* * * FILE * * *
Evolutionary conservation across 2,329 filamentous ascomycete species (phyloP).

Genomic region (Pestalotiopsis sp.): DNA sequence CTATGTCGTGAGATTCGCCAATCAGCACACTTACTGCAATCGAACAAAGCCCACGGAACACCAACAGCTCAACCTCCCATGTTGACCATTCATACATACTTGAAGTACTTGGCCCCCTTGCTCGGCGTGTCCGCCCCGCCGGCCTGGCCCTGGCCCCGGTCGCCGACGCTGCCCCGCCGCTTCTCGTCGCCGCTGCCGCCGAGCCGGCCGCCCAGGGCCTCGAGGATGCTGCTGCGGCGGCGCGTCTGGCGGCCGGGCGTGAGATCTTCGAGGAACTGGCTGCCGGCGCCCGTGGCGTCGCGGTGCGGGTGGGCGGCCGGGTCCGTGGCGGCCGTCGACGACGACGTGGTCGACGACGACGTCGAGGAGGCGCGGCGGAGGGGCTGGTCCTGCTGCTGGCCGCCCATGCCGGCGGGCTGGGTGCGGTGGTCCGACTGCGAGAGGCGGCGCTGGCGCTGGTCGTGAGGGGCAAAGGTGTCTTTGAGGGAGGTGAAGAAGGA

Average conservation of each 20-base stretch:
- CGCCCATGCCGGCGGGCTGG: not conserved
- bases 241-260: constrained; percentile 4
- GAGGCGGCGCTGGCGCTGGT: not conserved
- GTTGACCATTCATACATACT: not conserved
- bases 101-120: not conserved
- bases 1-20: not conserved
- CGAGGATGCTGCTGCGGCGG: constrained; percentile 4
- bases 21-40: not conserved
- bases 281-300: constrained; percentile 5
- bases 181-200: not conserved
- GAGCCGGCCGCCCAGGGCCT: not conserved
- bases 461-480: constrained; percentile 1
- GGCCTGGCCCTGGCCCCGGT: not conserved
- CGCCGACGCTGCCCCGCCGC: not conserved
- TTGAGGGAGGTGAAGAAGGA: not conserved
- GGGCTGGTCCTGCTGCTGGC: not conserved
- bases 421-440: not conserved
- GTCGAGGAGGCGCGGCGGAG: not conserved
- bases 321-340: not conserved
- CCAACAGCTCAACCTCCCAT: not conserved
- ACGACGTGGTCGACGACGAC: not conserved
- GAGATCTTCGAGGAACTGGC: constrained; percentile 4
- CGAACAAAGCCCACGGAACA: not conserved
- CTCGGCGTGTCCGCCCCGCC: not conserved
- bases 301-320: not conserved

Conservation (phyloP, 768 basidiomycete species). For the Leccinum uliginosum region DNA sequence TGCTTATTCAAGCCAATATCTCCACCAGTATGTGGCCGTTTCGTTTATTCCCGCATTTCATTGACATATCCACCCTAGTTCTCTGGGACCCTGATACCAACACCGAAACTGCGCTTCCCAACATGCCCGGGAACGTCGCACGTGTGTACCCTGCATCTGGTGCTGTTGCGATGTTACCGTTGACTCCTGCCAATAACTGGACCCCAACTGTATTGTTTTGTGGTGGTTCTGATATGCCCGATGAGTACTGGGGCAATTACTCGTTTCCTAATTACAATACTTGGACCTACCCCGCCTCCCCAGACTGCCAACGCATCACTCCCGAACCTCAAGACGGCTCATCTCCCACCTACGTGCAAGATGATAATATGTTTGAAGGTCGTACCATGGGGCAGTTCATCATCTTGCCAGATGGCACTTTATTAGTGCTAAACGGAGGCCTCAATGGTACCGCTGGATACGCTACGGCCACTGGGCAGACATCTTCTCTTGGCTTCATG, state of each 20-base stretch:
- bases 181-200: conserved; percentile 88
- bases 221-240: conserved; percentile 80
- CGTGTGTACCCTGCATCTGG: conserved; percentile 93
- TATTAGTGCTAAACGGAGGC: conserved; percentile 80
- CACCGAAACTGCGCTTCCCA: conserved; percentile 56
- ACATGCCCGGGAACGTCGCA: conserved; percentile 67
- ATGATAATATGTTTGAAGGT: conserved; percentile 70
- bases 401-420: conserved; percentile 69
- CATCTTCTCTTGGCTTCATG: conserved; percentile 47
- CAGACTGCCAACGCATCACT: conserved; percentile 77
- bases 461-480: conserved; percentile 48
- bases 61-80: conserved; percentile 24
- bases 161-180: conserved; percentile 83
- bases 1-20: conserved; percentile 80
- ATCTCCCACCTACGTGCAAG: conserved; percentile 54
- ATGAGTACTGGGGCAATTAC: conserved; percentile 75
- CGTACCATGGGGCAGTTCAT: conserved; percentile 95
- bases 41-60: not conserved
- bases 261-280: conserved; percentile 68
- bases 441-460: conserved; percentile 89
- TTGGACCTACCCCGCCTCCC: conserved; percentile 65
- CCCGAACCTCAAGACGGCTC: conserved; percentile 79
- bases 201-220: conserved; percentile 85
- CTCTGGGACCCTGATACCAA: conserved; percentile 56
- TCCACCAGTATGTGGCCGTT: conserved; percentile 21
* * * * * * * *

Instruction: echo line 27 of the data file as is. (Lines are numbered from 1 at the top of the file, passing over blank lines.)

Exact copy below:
- CTCGGCGTGTCCGCCCCGCC: not conserved